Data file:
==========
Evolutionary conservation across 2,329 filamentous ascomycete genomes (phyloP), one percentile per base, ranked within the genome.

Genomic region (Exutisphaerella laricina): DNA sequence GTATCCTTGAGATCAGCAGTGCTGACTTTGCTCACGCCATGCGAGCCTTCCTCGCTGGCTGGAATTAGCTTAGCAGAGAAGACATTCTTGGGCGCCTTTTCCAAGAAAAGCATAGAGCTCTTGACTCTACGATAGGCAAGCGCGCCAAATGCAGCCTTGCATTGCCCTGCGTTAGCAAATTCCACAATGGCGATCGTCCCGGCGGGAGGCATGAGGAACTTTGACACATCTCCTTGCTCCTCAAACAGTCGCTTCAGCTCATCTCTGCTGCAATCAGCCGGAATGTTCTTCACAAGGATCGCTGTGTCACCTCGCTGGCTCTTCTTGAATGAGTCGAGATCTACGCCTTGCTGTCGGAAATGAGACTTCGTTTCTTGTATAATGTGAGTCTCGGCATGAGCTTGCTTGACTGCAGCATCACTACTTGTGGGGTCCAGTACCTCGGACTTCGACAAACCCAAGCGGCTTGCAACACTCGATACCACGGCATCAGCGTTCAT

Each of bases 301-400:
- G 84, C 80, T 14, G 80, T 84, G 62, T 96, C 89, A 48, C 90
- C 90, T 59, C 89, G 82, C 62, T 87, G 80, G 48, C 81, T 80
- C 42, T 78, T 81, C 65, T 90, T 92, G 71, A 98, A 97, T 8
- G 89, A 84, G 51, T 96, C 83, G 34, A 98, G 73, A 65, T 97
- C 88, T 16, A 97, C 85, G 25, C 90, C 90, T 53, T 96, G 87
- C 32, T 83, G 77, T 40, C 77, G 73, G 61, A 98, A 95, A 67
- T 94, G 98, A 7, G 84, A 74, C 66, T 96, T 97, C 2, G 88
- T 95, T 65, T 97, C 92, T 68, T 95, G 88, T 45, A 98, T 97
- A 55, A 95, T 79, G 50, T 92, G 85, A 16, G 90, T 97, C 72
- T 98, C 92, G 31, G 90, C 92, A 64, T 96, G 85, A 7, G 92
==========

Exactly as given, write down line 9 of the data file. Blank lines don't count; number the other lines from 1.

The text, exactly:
- C 32, T 83, G 77, T 40, C 77, G 73, G 61, A 98, A 95, A 67